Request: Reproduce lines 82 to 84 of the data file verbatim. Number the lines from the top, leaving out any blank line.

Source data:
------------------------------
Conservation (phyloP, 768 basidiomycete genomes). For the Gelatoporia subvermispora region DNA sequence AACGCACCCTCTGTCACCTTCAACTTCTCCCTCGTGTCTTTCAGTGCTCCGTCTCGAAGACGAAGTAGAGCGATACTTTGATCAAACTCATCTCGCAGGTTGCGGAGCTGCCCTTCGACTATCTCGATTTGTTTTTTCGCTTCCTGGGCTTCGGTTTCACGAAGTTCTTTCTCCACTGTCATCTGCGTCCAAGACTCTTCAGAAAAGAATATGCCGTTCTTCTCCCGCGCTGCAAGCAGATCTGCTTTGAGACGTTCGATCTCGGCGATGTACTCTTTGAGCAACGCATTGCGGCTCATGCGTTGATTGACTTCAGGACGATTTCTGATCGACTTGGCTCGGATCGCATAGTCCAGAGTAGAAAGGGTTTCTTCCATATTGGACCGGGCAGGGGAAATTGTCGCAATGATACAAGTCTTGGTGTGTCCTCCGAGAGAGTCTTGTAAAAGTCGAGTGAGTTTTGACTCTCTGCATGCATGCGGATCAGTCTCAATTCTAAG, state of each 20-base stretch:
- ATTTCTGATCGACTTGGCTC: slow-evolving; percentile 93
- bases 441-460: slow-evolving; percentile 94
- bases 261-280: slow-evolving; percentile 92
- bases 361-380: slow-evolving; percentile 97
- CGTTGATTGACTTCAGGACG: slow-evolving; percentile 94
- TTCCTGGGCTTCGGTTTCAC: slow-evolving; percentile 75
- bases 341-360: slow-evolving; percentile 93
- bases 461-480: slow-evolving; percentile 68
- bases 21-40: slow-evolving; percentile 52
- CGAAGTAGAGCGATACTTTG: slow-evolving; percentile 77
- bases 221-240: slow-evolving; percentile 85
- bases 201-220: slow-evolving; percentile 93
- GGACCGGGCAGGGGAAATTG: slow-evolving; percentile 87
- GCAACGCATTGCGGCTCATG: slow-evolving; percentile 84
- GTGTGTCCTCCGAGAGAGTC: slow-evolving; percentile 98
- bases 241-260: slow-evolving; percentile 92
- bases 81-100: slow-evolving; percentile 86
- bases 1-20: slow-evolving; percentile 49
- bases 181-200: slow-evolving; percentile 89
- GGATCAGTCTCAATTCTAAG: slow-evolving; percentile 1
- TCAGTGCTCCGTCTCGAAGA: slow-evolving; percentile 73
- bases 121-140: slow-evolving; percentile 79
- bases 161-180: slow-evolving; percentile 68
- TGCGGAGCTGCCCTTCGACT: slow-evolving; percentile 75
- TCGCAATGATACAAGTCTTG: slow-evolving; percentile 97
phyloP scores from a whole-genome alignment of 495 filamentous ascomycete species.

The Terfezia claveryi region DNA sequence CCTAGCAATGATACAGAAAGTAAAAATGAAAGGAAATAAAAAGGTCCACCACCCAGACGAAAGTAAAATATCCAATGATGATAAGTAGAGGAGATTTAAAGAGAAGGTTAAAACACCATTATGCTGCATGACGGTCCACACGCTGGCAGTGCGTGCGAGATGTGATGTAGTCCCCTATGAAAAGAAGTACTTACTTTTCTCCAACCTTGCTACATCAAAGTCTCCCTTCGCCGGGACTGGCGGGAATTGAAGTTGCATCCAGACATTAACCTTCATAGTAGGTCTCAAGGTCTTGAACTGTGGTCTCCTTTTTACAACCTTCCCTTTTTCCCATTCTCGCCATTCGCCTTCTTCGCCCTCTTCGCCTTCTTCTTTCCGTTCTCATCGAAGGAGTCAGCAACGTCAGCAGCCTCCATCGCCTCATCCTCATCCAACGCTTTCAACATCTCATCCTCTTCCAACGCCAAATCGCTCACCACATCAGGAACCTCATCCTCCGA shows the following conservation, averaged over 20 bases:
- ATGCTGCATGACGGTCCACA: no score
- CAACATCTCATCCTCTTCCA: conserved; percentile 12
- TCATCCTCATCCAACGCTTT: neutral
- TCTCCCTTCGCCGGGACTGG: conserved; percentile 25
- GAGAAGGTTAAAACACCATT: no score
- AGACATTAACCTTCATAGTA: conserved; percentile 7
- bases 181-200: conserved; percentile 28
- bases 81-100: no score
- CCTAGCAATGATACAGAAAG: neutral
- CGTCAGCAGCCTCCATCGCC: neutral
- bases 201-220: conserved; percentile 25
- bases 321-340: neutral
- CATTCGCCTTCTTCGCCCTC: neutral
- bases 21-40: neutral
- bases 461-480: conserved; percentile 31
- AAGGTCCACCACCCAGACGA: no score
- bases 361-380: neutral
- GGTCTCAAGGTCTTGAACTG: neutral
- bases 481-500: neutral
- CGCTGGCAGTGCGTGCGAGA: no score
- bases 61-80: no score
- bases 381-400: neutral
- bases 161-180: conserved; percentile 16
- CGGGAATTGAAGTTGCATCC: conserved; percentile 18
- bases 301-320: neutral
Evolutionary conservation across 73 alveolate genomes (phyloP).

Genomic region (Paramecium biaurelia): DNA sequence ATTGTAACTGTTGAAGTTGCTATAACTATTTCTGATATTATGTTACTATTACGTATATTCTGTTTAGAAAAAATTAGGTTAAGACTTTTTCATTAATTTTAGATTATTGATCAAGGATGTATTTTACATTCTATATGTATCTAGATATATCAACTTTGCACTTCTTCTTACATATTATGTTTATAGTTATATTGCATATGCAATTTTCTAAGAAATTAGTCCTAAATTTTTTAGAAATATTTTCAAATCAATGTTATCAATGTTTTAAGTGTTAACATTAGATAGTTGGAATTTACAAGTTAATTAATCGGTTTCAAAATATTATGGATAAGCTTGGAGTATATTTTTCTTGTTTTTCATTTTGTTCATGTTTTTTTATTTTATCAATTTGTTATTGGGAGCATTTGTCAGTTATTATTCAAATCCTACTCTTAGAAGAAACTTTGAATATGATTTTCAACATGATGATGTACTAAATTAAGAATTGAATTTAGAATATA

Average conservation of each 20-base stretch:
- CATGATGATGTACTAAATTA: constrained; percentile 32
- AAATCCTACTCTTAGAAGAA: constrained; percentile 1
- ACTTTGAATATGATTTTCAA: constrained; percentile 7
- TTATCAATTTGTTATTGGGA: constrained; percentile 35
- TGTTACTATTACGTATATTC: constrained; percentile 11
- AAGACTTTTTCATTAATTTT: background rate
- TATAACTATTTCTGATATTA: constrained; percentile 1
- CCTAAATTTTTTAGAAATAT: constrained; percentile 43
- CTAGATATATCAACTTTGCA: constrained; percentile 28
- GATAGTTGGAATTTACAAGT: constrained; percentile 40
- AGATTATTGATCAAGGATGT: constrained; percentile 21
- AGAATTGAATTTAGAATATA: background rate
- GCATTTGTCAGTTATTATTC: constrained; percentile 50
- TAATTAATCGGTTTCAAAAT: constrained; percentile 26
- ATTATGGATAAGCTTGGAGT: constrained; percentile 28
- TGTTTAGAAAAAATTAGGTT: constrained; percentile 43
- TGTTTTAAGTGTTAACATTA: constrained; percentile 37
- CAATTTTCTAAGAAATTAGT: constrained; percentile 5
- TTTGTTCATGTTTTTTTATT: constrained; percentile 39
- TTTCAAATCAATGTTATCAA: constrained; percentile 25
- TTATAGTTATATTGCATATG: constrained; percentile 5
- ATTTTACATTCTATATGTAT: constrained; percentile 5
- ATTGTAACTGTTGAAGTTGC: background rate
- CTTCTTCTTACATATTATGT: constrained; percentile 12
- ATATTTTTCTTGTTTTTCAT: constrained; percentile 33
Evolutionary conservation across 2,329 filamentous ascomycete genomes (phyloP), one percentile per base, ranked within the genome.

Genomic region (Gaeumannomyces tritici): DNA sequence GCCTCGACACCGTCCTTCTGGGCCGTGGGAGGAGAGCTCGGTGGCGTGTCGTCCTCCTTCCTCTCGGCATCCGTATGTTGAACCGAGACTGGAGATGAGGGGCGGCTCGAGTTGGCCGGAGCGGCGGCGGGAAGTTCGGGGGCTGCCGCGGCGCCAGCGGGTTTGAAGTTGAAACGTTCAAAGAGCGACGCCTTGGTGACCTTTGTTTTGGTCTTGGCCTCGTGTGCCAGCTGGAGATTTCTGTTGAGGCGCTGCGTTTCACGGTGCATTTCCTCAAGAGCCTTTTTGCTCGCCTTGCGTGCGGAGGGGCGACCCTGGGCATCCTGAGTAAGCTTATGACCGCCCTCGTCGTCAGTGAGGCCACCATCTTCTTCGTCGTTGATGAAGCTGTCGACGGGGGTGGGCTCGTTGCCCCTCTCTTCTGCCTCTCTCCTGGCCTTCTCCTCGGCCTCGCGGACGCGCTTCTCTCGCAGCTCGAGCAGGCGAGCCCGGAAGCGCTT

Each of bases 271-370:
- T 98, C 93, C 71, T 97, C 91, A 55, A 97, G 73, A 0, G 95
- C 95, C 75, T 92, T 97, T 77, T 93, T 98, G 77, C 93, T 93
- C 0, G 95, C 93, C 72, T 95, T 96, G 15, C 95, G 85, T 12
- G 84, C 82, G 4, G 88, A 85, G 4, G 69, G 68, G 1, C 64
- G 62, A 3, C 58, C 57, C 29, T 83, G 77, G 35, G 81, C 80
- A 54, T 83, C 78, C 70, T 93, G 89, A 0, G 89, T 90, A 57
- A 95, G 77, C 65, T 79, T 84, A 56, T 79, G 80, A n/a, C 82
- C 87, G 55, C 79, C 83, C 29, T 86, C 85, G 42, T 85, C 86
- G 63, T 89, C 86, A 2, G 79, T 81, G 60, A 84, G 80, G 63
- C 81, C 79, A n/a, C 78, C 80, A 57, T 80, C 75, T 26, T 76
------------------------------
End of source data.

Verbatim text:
Evolutionary conservation across 2,329 filamentous ascomycete genomes (phyloP), one percentile per base, ranked within the genome.

Genomic region (Gaeumannomyces tritici): DNA sequence GCCTCGACACCGTCCTTCTGGGCCGTGGGAGGAGAGCTCGGTGGCGTGTCGTCCTCCTTCCTCTCGGCATCCGTATGTTGAACCGAGACTGGAGATGAGGGGCGGCTCGAGTTGGCCGGAGCGGCGGCGGGAAGTTCGGGGGCTGCCGCGGCGCCAGCGGGTTTGAAGTTGAAACGTTCAAAGAGCGACGCCTTGGTGACCTTTGTTTTGGTCTTGGCCTCGTGTGCCAGCTGGAGATTTCTGTTGAGGCGCTGCGTTTCACGGTGCATTTCCTCAAGAGCCTTTTTGCTCGCCTTGCGTGCGGAGGGGCGACCCTGGGCATCCTGAGTAAGCTTATGACCGCCCTCGTCGTCAGTGAGGCCACCATCTTCTTCGTCGTTGATGAAGCTGTCGACGGGGGTGGGCTCGTTGCCCCTCTCTTCTGCCTCTCTCCTGGCCTTCTCCTCGGCCTCGCGGACGCGCTTCTCTCGCAGCTCGAGCAGGCGAGCCCGGAAGCGCTT

Each of bases 271-370: